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What is Cellulitis?

What is Cellulitis?
Cellulitis is a bacterial infection to the skin. When a body part has cellulitis, it usually becomes red, painful, and swollen, which are typical signs of ongoing skin inflammation.

Usual causes of cellulitis are the staphylococcus bacteria and streptococcus bacteria. Although these bacteria are commonly present in human skin, they can cause inflammation when they penetrate to the deeper layer of the dermis. Bacterial penetration may be secondary to wounds or cuts in the skin, but for some people no skin opening or cut is needed to contract the infection. High-risk for this internal penetration of bacteria are those with diabetes and those with weak immune systems. Treatment must commence early in the form of antibiotics, as the bacterial infection may spread to the circulatory and lymphatic systems, which could lead to eventual death.

The pain, redness, and swelling in cellulitis usually progresses if left untreated. Various body parts may be affected, but the legs, arms, and face are commonly affected in adults. Children meanwhile usually have cellulitis in the anal area and the face. Cuts in the skin are the usual points of entry for the bacteria that causes cellulitis. These cuts may be due to insect bites, skin rashes, and/or surgical wounds. Various conditions can also lead to bacterial infection like psoriasis, athlete’s foot, eczema, and skin ulcerations.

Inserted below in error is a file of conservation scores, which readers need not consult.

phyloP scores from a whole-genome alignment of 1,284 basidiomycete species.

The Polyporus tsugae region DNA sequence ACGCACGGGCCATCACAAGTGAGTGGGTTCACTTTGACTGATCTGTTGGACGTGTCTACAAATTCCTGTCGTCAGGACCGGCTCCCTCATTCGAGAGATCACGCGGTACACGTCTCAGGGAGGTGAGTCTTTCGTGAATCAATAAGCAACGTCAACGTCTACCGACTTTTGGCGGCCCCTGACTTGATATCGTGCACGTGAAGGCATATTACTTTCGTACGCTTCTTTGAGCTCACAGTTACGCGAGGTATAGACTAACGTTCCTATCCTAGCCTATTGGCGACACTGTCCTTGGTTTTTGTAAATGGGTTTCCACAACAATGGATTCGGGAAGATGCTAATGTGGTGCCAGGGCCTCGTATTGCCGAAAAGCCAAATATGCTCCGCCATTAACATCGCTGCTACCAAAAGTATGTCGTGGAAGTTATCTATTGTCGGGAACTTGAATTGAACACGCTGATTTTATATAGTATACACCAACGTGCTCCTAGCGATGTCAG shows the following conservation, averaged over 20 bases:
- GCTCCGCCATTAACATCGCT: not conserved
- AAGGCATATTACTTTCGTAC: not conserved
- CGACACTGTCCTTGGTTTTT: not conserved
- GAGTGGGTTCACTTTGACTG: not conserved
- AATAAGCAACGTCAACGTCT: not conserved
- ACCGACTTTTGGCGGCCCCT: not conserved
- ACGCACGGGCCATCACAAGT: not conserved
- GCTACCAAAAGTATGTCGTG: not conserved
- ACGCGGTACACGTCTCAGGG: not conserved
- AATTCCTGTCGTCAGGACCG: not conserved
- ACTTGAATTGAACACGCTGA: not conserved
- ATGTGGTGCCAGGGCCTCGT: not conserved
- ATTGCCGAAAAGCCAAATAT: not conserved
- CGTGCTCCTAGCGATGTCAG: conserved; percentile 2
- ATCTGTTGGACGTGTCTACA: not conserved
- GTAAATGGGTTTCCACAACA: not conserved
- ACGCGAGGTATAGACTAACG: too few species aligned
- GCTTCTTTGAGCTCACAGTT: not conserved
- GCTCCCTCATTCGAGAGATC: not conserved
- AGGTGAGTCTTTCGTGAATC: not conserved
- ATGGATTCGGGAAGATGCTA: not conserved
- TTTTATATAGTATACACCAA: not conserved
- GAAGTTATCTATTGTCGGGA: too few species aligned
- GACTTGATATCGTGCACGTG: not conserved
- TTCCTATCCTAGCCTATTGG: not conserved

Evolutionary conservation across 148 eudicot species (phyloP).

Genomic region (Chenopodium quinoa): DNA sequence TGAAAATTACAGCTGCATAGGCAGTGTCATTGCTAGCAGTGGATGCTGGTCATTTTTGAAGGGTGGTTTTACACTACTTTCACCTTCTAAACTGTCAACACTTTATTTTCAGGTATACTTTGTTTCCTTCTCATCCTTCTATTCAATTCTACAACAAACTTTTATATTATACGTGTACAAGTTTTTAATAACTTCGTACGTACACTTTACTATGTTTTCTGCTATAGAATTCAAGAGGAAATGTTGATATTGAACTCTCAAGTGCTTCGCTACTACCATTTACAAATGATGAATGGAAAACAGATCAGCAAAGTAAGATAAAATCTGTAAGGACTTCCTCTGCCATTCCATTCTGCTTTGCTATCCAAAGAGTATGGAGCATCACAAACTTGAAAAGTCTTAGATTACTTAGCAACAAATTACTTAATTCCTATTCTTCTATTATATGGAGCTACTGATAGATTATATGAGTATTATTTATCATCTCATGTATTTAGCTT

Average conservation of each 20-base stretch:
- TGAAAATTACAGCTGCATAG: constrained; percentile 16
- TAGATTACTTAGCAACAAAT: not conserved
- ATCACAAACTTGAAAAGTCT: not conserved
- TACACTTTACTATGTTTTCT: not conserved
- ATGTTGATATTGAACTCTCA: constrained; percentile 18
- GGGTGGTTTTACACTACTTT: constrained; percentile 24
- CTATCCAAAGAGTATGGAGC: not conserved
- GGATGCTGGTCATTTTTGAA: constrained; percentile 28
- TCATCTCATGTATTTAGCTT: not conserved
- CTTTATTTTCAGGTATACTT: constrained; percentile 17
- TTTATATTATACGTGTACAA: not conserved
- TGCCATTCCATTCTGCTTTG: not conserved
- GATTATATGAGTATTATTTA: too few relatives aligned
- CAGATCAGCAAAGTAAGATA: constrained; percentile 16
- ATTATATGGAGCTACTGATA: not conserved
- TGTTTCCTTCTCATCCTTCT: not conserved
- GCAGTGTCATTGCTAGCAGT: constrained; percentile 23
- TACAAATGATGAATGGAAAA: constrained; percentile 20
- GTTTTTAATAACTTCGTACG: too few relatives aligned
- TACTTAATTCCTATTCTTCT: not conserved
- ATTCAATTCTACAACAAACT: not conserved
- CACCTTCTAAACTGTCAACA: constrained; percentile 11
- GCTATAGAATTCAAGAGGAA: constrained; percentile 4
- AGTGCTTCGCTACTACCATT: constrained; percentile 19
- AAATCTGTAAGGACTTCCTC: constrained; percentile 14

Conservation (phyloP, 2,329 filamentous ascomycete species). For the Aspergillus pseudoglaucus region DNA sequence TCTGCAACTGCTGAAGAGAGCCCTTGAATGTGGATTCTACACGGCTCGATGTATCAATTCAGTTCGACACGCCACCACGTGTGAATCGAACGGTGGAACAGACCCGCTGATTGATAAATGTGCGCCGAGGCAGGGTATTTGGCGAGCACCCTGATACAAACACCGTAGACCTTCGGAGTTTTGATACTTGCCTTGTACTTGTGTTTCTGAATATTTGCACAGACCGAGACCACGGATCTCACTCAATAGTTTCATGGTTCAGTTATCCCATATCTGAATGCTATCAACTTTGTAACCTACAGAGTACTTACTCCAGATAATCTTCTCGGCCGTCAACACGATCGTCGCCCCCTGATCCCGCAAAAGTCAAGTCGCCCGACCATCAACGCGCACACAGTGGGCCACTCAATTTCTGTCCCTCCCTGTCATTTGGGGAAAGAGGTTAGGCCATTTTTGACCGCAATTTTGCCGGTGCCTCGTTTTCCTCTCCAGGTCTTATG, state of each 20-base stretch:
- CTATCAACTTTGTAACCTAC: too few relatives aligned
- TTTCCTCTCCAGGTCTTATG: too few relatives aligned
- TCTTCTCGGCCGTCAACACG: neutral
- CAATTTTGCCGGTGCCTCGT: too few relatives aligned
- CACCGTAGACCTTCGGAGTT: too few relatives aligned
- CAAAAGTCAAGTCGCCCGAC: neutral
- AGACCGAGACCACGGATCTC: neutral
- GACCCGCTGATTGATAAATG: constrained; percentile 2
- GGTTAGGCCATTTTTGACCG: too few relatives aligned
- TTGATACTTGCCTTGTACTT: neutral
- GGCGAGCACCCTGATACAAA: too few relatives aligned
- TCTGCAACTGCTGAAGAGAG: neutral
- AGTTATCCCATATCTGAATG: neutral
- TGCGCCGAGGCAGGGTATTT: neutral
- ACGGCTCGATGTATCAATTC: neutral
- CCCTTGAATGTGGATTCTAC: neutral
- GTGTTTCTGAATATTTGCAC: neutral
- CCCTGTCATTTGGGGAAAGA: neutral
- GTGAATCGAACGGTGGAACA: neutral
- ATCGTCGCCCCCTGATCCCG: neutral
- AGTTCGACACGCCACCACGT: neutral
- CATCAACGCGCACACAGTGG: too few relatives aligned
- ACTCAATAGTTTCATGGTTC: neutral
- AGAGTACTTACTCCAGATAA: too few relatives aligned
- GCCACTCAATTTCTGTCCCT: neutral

The good thing about cellulitis though is that it is usually responsive to antibiotics. These drugs are usually prescribed for a full week. Antibiotics may also be taken orally or may be taken intravenously or through direct injections to the skin. For severe cases, hospital confinement may be necessary. Every person must make sure though that cellulitis be treated immediately once symptoms are noticed. If left untreated, the bacterial infection could spread to other parts of the body and lead to more life-threatening conditions like sepsis, meningitis, and thrombophlebitis among others.

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Posted by Erwin Z on Feb 24th, 2011 and filed under Disease. You can follow any responses to this entry through the RSS 2.0. You can leave a response via following comment form or trackback to this entry from your site